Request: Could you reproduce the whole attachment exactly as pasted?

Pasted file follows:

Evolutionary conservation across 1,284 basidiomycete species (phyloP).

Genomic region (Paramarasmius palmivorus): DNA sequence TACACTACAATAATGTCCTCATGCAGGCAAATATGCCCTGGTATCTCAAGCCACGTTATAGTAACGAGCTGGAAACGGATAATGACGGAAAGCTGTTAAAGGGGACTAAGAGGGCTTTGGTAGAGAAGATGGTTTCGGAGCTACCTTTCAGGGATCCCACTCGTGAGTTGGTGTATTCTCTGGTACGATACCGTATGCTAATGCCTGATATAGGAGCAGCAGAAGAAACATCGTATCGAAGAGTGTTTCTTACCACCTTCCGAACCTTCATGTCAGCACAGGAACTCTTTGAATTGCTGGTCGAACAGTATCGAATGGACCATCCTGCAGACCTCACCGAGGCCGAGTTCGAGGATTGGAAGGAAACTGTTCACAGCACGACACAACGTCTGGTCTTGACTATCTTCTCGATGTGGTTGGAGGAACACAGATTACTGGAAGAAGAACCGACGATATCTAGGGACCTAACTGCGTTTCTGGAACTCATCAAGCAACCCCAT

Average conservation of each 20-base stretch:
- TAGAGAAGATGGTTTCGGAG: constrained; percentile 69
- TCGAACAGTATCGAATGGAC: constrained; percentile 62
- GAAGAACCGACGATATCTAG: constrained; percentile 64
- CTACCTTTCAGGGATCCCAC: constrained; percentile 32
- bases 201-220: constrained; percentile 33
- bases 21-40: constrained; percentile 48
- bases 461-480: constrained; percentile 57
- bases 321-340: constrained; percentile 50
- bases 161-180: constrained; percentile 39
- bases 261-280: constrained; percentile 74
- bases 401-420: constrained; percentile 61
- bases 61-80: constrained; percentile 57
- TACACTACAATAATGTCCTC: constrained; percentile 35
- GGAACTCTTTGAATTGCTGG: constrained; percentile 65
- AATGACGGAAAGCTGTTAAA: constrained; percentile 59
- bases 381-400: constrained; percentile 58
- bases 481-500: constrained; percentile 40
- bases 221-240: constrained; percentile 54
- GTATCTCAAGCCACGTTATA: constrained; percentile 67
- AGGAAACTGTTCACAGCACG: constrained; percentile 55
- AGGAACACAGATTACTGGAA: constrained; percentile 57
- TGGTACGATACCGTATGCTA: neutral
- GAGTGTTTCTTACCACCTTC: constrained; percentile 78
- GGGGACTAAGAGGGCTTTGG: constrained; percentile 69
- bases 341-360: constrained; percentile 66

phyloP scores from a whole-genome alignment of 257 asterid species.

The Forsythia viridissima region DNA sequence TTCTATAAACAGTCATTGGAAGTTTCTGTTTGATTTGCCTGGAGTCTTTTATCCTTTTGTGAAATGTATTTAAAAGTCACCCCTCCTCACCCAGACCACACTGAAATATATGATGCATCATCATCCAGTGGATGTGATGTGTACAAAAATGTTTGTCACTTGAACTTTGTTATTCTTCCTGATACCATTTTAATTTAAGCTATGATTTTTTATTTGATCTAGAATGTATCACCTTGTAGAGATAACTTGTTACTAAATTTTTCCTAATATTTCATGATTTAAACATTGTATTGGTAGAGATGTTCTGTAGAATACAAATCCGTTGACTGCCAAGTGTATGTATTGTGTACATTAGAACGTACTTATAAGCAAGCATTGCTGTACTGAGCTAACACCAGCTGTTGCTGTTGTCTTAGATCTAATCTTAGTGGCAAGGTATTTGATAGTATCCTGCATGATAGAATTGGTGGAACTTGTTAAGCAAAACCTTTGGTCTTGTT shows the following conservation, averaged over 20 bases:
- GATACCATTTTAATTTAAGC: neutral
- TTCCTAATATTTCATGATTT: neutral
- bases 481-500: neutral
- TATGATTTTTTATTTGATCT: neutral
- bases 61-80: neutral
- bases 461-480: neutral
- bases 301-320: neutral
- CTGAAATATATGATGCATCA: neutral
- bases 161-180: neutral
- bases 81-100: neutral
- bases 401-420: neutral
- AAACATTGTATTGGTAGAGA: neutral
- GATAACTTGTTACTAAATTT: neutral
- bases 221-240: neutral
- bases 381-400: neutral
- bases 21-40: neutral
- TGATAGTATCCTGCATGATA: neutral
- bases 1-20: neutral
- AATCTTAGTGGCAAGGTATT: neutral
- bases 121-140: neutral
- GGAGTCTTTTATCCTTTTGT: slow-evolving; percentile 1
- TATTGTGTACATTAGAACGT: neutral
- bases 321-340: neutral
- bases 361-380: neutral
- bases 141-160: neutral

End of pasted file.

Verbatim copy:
Evolutionary conservation across 1,284 basidiomycete species (phyloP).

Genomic region (Paramarasmius palmivorus): DNA sequence TACACTACAATAATGTCCTCATGCAGGCAAATATGCCCTGGTATCTCAAGCCACGTTATAGTAACGAGCTGGAAACGGATAATGACGGAAAGCTGTTAAAGGGGACTAAGAGGGCTTTGGTAGAGAAGATGGTTTCGGAGCTACCTTTCAGGGATCCCACTCGTGAGTTGGTGTATTCTCTGGTACGATACCGTATGCTAATGCCTGATATAGGAGCAGCAGAAGAAACATCGTATCGAAGAGTGTTTCTTACCACCTTCCGAACCTTCATGTCAGCACAGGAACTCTTTGAATTGCTGGTCGAACAGTATCGAATGGACCATCCTGCAGACCTCACCGAGGCCGAGTTCGAGGATTGGAAGGAAACTGTTCACAGCACGACACAACGTCTGGTCTTGACTATCTTCTCGATGTGGTTGGAGGAACACAGATTACTGGAAGAAGAACCGACGATATCTAGGGACCTAACTGCGTTTCTGGAACTCATCAAGCAACCCCAT

Average conservation of each 20-base stretch:
- TAGAGAAGATGGTTTCGGAG: constrained; percentile 69
- TCGAACAGTATCGAATGGAC: constrained; percentile 62
- GAAGAACCGACGATATCTAG: constrained; percentile 64
- CTACCTTTCAGGGATCCCAC: constrained; percentile 32
- bases 201-220: constrained; percentile 33
- bases 21-40: constrained; percentile 48
- bases 461-480: constrained; percentile 57
- bases 321-340: constrained; percentile 50
- bases 161-180: constrained; percentile 39
- bases 261-280: constrained; percentile 74
- bases 401-420: constrained; percentile 61
- bases 61-80: constrained; percentile 57
- TACACTACAATAATGTCCTC: constrained; percentile 35
- GGAACTCTTTGAATTGCTGG: constrained; percentile 65
- AATGACGGAAAGCTGTTAAA: constrained; percentile 59
- bases 381-400: constrained; percentile 58
- bases 481-500: constrained; percentile 40
- bases 221-240: constrained; percentile 54
- GTATCTCAAGCCACGTTATA: constrained; percentile 67
- AGGAAACTGTTCACAGCACG: constrained; percentile 55
- AGGAACACAGATTACTGGAA: constrained; percentile 57
- TGGTACGATACCGTATGCTA: neutral
- GAGTGTTTCTTACCACCTTC: constrained; percentile 78
- GGGGACTAAGAGGGCTTTGG: constrained; percentile 69
- bases 341-360: constrained; percentile 66

phyloP scores from a whole-genome alignment of 257 asterid species.

The Forsythia viridissima region DNA sequence TTCTATAAACAGTCATTGGAAGTTTCTGTTTGATTTGCCTGGAGTCTTTTATCCTTTTGTGAAATGTATTTAAAAGTCACCCCTCCTCACCCAGACCACACTGAAATATATGATGCATCATCATCCAGTGGATGTGATGTGTACAAAAATGTTTGTCACTTGAACTTTGTTATTCTTCCTGATACCATTTTAATTTAAGCTATGATTTTTTATTTGATCTAGAATGTATCACCTTGTAGAGATAACTTGTTACTAAATTTTTCCTAATATTTCATGATTTAAACATTGTATTGGTAGAGATGTTCTGTAGAATACAAATCCGTTGACTGCCAAGTGTATGTATTGTGTACATTAGAACGTACTTATAAGCAAGCATTGCTGTACTGAGCTAACACCAGCTGTTGCTGTTGTCTTAGATCTAATCTTAGTGGCAAGGTATTTGATAGTATCCTGCATGATAGAATTGGTGGAACTTGTTAAGCAAAACCTTTGGTCTTGTT shows the following conservation, averaged over 20 bases:
- GATACCATTTTAATTTAAGC: neutral
- TTCCTAATATTTCATGATTT: neutral
- bases 481-500: neutral
- TATGATTTTTTATTTGATCT: neutral
- bases 61-80: neutral
- bases 461-480: neutral
- bases 301-320: neutral
- CTGAAATATATGATGCATCA: neutral
- bases 161-180: neutral
- bases 81-100: neutral
- bases 401-420: neutral
- AAACATTGTATTGGTAGAGA: neutral
- GATAACTTGTTACTAAATTT: neutral
- bases 221-240: neutral
- bases 381-400: neutral
- bases 21-40: neutral
- TGATAGTATCCTGCATGATA: neutral
- bases 1-20: neutral
- AATCTTAGTGGCAAGGTATT: neutral
- bases 121-140: neutral
- GGAGTCTTTTATCCTTTTGT: slow-evolving; percentile 1
- TATTGTGTACATTAGAACGT: neutral
- bases 321-340: neutral
- bases 361-380: neutral
- bases 141-160: neutral